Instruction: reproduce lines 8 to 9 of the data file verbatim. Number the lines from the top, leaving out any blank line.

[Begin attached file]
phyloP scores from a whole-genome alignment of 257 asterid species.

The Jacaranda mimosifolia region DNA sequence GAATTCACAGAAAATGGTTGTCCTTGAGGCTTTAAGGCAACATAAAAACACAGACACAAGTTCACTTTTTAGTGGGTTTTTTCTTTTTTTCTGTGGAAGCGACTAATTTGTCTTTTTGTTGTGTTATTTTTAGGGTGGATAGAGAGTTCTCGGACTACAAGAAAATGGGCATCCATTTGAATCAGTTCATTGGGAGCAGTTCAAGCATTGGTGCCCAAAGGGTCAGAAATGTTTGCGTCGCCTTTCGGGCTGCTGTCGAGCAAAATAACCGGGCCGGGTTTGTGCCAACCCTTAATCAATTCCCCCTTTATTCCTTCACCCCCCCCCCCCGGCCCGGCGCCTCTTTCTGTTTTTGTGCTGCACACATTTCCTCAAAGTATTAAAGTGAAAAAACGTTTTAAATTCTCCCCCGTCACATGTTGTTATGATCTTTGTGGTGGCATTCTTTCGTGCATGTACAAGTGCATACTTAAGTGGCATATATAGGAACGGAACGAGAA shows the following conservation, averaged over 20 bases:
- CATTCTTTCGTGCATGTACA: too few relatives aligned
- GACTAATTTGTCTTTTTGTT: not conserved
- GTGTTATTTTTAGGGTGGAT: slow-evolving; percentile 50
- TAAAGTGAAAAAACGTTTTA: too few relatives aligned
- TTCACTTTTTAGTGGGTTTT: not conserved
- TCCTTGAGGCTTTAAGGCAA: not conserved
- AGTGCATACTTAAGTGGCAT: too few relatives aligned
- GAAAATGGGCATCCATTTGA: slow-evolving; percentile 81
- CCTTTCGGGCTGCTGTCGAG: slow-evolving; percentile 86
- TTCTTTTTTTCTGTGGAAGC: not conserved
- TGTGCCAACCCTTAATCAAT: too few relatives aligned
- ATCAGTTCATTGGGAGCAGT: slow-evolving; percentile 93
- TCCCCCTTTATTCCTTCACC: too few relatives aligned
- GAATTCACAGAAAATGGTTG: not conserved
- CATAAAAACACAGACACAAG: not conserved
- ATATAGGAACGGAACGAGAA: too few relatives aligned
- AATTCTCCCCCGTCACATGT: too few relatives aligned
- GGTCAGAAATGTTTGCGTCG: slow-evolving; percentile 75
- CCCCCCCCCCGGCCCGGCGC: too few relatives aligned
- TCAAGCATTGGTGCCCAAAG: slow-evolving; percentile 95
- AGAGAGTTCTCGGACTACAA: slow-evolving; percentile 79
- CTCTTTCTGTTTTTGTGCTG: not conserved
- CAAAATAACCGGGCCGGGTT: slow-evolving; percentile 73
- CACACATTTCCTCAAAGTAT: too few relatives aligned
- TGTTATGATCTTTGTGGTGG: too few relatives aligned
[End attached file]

- TCCTTGAGGCTTTAAGGCAA: not conserved
- AGTGCATACTTAAGTGGCAT: too few relatives aligned